Action is the Antidote for Despair

Image courtesy of @lisaengler


I don’t want to be in a battle. But waiting on the edge of one I can’t escape is even worse.”


Welcome to the dark liminal space between Roe v. Wade getting overturned and the shitstorm of brazenly misogynistic, trans- and homophoboic legislation that’s about to rain down on us. We’re like Gandalf and Pippin watching the dark cloud of Mordor blot out the horizon, knowing a battle is coming, knowing we can’t stop it, knowing we’re just gonna have to stay put and fight.

Because yes, a fight is upon us whether we like it or not, and we are going to have to stand up and do something about it, even though we’re tired and busy and have a lot on our plates already; even though this country is discouraging and fucked up and no one can afford health insurance and the oceans are full of garbage. The sad reality is, most people—yes, even the good, well-meaning people—think that all they have to do to change the trajectory of this country is show up once every two years and vote. They may be outraged and sad and whatever else, but they’re not taking any meaningful action other than that. 

And that’s not enough. Not anymore.

In many cases, the reason for this lack of action is twofold—one, it’s unclear just what exactly it is we’re SUPPOSED to be doing. And two, it all feels too big and powerful and evil for any one action to make a difference. “What can men do against such reckless hate?”

(Sidebar, Lord of The Rings is VERY applicable to our current situation!)

(PS, King Theodin is speaking of men, because in the LoTR universe, all the “women and children” do is hide in caves and look innocent and worried (and white). But this is also very applicable to our current situation, because we women are gonna need some backup.)

Aaaaanyway. I get it. I too spent a long time doing nothing. First, it was because I was ignorant. Unwoke, if you will. Then, it was because I felt like a guilty piece of shit and didn’t want to say or do anything wrong. After that, I was paralyzed by the vastness of just how MUCH there is to do, and I didn’t know where or how to start. 

The permeating feeling underneath all that inaction was despair. Just utter grief and rage and hopelessness.

Know what snapped me out of it? Barack Obama’s speech at the 2020 DNC:

Here’s an excerpt (emphasis mine): 

“Whatever our backgrounds, we’re all the children of Americans who fought the good fight. Great grandparents working in fire traps and sweatshops without rights or representation. Farmers losing their dreams to dust. Irish and Italians and Asians and Latinos told to go back where they came from. Jews and Catholics, Muslims and Sikhs, made to feel suspect for the way they worshiped. Black Americans chained and whipped and hanged. Spit on for trying to sit at lunch counters. Beaten for trying to vote.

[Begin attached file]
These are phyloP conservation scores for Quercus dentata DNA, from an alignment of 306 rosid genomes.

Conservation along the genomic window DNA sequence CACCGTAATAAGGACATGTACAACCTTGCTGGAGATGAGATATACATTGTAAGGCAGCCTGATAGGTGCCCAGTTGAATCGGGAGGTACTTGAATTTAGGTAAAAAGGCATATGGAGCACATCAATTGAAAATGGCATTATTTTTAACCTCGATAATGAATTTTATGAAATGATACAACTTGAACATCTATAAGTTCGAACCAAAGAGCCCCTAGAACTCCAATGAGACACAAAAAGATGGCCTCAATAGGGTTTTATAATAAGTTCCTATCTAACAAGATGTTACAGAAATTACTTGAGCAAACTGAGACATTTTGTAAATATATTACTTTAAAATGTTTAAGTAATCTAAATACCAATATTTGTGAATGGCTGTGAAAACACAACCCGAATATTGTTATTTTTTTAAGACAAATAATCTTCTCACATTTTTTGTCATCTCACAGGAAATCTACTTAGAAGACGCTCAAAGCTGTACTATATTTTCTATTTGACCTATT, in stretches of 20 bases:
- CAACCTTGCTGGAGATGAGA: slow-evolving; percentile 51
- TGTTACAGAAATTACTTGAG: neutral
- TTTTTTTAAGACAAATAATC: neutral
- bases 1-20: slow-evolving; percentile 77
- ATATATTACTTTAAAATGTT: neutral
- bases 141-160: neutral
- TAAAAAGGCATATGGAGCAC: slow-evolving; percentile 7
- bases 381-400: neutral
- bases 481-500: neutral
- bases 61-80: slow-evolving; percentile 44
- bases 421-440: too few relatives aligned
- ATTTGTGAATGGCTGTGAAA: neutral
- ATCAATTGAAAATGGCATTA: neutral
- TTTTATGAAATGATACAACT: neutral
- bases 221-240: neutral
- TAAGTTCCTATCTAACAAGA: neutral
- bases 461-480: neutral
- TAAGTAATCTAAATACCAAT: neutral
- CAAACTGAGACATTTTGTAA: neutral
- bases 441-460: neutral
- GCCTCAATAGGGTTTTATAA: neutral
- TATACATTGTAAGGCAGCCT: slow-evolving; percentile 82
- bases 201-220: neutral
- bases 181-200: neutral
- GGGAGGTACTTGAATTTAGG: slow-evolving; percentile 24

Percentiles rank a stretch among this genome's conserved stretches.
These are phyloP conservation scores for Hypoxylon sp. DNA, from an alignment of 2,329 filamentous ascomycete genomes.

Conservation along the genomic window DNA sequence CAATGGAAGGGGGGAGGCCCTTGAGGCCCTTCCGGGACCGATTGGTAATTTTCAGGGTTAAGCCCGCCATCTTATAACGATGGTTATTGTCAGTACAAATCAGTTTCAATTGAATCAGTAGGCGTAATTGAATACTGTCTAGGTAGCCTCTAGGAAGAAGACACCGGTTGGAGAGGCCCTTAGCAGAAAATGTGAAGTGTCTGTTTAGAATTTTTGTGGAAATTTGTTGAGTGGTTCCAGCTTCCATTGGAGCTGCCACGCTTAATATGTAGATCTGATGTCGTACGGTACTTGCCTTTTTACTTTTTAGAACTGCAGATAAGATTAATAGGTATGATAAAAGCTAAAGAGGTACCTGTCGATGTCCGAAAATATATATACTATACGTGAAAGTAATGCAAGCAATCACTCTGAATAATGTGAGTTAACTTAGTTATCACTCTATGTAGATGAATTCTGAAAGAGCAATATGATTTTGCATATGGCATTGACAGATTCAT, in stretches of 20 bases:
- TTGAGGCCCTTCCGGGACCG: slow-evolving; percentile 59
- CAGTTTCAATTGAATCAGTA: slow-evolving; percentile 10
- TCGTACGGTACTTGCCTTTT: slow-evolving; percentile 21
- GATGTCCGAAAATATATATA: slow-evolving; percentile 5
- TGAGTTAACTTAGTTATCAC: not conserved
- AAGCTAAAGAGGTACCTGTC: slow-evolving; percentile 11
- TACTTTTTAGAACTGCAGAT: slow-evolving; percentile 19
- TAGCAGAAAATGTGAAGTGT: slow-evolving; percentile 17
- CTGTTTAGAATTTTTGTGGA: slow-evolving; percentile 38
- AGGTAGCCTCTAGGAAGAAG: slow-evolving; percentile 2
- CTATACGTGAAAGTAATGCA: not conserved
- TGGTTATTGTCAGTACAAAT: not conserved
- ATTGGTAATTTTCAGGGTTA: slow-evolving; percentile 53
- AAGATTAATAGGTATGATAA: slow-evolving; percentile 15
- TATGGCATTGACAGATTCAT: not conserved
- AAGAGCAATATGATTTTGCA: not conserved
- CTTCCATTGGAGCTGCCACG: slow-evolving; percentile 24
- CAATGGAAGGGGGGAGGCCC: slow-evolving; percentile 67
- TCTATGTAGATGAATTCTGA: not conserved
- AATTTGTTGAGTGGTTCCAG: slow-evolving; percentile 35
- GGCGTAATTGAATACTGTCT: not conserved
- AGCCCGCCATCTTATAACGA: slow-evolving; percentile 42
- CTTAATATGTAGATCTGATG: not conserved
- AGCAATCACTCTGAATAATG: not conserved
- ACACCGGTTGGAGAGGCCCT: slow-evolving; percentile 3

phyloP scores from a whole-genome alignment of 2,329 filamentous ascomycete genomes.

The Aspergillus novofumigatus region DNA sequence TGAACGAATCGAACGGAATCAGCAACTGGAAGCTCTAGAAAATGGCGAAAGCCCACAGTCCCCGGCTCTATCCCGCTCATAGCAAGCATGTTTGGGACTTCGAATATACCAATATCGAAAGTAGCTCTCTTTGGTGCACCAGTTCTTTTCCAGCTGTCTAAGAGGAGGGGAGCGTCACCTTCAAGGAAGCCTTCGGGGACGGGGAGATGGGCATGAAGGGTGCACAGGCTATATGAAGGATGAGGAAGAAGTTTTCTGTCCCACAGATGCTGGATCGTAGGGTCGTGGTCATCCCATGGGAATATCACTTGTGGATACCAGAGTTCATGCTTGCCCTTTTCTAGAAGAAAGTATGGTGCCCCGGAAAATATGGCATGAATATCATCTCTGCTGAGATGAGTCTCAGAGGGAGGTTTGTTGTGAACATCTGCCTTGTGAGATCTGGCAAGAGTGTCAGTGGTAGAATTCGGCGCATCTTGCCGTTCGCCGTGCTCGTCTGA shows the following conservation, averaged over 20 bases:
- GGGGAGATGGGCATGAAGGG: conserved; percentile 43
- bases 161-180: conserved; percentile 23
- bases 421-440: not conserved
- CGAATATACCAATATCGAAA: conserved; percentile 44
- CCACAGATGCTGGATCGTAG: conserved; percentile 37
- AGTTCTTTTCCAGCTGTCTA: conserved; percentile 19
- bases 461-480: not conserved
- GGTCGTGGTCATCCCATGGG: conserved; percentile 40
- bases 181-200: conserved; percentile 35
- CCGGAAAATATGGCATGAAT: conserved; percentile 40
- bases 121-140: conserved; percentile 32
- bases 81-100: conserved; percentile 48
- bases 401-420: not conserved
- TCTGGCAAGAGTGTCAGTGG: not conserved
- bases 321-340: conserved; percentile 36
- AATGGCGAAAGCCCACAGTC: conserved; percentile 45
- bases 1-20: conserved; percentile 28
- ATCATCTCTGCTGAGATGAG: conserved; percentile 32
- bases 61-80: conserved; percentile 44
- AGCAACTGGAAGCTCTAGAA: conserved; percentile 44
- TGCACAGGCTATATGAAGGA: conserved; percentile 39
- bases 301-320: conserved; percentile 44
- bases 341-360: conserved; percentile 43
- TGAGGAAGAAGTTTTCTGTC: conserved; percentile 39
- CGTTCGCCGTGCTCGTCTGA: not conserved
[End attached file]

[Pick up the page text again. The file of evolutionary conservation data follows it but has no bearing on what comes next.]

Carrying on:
If anyone had a right to believe that this democracy did not work, and could not work, it was those AmericansAnd yet, instead of giving up, they joined together and said somehow, some way, we are going to make this work.

“Democracy was never meant to be transactional — you give me your vote; I make everything better. It requires an active and informed citizenry. I am… asking you to believe in your own ability—to embrace your own responsibility as citizens—to make sure that the basic tenets of our democracy endure.”

In the wake of January 6, the covid-19 pandemic, this BS Supreme Court, Uvalde, and Don’t Say Gay, it’s easy to forget what a total shit year 2016 was, but yeah—it was pretty shit. Record droughts; the Flint water crisis; Brexit, grab-em-by-the-pussy. My best friend and my brother in law died within months of each other. David Bowie, Gene Wilder, George Michael, Carrie Fisher, and Prince all died as well. The Indians lost the World Series after an exhausting 7 games and many extra innings.

And on November 8, after the most disgusting election cycle ever, Hillary Clinton walked out of the Javits Center, glass ceiling fully intact.

The next day I went to an 8am networking meeting, even though I hadn’t slept at all. I spent the whole meeting in tears and bailed halfway through, but not before using my 30-second spot to talk about the power of words and the importance of getting your messaging right (because you know,  everything is copy).

A few days after that, I sat down with a friend who’d skipped the meeting because she “just didn’t feel like being Black that day.” She told me she wasn’t surprised and couldn’t deal with white people’s tears right then. “I’ve been living with racism all my life,” she said, and shrugged.

At the time I felt so sad, so foolish, and so ashamed. This was the very beginning of my divestment from the white supremacist delusion, and it hurt like hell. 

Uncomfortable truth: In November 2016 I felt personally attacked by this SNL skit, which poked fun at how shocked and devastated white democrats (especially women) were after election night. I was shedding lots and lots of white woman tears at the time, and I really didn’t get it. (I do now, though.)

That conversation with my friend was a pivotal part of my awakening to the daily reality and long-standing history of systemic racism. And that awakening is how I ended up freezing my tits off outside a polling place four years later, making sure no right-wing shenanigans were taking place, and discovering a really cool thing—


Action is the antidote for despair.


Divesting from whiteness has been and continues to be one of the most difficult and challenging things I’ve ever done. It’s also been the most liberating, rewarding, compassionate, beautiful, and expansive, and my life is much better for it.

Before we go any further, I want to clarify a couple of things. Number one, this is not about what a good little white person I am. This is about how many white women I’ve spoken to in recent months who’ve been saying things like:

“I’m afraid of saying the wrong thing.”

“It feels like white people can’t do anything right.”

“I just want to give up and leave this country.”

It’s also about how many men I’ve seen and heard since the Roe v. Wade news broke, who’ve been saying things like: